Secondaries syndicate backs BofAML Asian spin-out

Paul Capital, HarbourVest, LGT and Axiom have committed around $400m to NewQuest Asia, the spin-out of Bank of America Merrill Lynch Private Equity Asia.

The secondaries market continues to be bolstered by financial institutions divesting in-house private equity arms.

Bank of America Merrill Lynch Private Equity Asia, a four-year-old captive group that had invested on behalf of Merrill’s balance sheet, has spun out of its parent with the backing of a heavy hitting group of secondaries funds.

Paul Capital, HarbourVest Partners, LGT Capital Partners and Axiom Asia helped to establish the spin-out’s first fund, a $400 million vehicle seeded with the entire non-real estate private equity portfolio of Bank of America Merrill Lynch in Asia, which comprises more than 20 growth and buyout assets in China and India.

The newly independent firm, NewQuest Capital Partners, is led by managing partner Darren Massara.

“The partnership with Paul Capital, HarbourVest, LGT Capital Partners and Axiom Asia will allow our team to continue to harvest our existing portfolio on a seamless basis, as well as execute on our unique investment strategy for the Asian market,” Massara said in a statement.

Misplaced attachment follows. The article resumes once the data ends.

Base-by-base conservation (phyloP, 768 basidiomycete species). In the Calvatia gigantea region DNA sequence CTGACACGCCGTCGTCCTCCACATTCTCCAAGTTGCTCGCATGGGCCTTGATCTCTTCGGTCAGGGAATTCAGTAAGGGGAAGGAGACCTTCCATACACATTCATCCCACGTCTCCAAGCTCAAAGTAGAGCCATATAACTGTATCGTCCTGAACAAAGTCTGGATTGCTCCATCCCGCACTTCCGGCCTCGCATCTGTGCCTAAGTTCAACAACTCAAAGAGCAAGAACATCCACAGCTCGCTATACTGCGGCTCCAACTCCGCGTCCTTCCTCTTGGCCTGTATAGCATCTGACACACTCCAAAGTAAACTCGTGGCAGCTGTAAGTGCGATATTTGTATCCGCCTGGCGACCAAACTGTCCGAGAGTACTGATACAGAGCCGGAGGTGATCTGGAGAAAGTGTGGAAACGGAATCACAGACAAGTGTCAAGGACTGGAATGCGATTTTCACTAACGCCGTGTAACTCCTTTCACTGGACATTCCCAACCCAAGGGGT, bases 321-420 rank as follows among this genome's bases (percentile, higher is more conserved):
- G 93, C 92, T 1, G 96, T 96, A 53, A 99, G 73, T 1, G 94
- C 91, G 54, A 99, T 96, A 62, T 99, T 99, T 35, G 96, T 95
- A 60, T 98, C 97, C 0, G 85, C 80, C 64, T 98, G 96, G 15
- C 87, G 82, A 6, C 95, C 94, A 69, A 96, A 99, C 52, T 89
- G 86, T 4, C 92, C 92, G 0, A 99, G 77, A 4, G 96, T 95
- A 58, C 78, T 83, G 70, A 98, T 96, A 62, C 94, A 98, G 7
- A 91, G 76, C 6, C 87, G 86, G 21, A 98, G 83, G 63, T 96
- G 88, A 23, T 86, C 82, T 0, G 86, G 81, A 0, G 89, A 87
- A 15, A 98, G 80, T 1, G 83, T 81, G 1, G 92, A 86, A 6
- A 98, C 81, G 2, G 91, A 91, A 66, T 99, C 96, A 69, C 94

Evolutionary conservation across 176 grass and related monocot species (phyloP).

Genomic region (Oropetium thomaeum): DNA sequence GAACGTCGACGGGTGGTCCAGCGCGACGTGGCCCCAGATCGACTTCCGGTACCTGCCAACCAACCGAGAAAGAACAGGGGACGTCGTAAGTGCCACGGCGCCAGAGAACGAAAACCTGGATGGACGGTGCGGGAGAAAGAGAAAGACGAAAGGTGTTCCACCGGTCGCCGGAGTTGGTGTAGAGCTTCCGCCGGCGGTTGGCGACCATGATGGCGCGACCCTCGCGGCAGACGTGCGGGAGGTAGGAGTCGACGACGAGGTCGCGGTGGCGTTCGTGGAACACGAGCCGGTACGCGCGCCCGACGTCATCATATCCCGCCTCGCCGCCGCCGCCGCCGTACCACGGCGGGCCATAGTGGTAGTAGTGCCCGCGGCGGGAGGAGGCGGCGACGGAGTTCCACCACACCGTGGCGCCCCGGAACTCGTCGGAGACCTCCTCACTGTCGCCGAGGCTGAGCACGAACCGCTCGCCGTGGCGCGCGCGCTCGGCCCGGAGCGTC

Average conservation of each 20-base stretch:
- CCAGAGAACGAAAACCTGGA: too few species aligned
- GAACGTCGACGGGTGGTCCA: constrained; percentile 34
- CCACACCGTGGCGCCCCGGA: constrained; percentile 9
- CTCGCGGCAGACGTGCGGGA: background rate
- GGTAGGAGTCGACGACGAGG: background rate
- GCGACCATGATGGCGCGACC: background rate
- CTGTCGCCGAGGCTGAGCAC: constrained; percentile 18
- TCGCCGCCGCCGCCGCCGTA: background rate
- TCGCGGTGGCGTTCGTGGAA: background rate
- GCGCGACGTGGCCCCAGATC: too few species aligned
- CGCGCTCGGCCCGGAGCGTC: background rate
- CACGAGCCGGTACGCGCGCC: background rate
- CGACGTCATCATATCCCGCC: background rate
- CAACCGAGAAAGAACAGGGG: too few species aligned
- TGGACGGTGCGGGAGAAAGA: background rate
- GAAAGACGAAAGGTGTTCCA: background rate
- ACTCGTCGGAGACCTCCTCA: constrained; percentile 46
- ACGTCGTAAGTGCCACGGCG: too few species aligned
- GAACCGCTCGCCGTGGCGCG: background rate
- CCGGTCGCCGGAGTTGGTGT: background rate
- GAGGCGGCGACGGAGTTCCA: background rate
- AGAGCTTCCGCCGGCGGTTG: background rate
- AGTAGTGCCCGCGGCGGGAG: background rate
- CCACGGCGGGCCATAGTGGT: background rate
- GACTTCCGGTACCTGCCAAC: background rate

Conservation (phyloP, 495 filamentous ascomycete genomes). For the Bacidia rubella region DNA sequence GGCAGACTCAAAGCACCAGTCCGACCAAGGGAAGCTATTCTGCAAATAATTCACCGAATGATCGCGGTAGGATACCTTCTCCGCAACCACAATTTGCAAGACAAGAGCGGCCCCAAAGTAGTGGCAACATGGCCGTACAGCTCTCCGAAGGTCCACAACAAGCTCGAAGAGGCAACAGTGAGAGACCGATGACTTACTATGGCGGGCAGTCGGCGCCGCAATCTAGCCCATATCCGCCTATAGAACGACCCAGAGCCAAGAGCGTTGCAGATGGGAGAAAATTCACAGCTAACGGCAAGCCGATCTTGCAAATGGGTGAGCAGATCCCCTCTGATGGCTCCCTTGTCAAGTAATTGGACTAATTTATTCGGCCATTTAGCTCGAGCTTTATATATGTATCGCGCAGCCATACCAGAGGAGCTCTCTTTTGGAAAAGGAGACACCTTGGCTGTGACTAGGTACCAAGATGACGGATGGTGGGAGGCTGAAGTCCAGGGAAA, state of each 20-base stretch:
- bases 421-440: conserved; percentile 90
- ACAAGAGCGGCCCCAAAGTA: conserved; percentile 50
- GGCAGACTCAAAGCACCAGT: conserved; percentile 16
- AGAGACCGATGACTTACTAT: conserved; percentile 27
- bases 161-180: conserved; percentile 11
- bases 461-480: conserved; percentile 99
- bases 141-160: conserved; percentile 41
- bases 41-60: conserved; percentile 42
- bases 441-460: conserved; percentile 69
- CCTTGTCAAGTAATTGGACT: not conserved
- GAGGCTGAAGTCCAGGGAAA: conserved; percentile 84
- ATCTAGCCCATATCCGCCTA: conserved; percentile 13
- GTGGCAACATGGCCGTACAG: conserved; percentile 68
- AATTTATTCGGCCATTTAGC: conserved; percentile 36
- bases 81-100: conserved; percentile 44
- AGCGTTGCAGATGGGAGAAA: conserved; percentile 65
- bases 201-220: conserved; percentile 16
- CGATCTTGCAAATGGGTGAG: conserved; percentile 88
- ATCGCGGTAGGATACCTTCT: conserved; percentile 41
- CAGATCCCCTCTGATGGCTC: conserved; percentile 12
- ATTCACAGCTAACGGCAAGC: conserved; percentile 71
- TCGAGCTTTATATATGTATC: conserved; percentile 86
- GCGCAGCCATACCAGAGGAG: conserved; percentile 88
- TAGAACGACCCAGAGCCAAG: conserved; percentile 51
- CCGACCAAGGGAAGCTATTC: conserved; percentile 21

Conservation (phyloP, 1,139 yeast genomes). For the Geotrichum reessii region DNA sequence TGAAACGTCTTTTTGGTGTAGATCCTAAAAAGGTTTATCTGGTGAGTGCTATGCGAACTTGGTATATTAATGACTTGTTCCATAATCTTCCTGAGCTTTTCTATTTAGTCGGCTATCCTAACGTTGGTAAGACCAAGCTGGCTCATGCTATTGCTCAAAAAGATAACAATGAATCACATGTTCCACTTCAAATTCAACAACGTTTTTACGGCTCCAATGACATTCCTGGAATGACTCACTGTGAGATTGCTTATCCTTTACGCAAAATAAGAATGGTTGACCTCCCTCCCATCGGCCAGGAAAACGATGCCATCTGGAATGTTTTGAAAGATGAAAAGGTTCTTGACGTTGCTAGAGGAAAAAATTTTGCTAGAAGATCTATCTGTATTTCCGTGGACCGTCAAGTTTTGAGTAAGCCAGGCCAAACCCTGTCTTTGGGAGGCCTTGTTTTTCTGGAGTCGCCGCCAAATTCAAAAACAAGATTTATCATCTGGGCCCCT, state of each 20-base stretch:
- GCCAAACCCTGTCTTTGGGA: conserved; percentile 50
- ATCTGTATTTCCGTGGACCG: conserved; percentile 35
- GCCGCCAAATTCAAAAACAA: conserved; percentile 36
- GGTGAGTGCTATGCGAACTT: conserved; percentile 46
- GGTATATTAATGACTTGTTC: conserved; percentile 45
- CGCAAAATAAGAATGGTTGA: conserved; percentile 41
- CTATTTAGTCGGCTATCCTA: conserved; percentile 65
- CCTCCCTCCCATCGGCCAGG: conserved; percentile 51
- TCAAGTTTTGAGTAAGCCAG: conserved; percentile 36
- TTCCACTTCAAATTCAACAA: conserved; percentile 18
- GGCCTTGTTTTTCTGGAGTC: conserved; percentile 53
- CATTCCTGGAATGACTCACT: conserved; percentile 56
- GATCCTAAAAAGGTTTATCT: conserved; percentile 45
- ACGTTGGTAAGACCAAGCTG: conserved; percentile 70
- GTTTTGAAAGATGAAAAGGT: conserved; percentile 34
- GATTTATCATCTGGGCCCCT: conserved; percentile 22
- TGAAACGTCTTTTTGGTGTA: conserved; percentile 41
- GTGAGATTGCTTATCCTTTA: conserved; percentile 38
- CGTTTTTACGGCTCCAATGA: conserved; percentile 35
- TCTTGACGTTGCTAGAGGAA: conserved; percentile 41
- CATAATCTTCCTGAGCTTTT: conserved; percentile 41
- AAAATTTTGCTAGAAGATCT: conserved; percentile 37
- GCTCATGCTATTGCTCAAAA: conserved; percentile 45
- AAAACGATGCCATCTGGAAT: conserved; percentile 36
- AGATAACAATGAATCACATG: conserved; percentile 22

That the team spun out and took its portfolio with them makes the deal a first-of-a-kind in Asia, Massara told PE Asia. He added that the fund also had remaining capital for new acquisitions and add-on investments, but declined to give specific figures as to existing portfolio size or dry powder.

NewQuest will go on to make direct secondary investments in Asia, with a bite size of up to $100 million on a deal-by-deal basis, Massara said.

Massara is joined in his endeavours at NewQuest Capital by partners Amit Gupta, who will focus on India; Bonnie Lo and Min Lin, who will focus on Greater China and the mainland respectively; and Ryutaro Aida who will focus on Japan. All were formerly from Bank of America Merrill Lynch’s Asia private equity team.

Last September, global bank HSBC agreed to sell an 80.1 percent stake of HSBC Private Equity Asia to the firm’s management team, which is headed by George Raffini. In June, the global banking giant had said it was considering selling five of its private equity fund management businesses to their respective management teams as part of a global initiative “to meet the requirements of a changing regulatory environment”.

Many other financial institutions, including Citi, Lloyds and Barclays, are selling their private equity holdings as they seek to reduce non-core activities.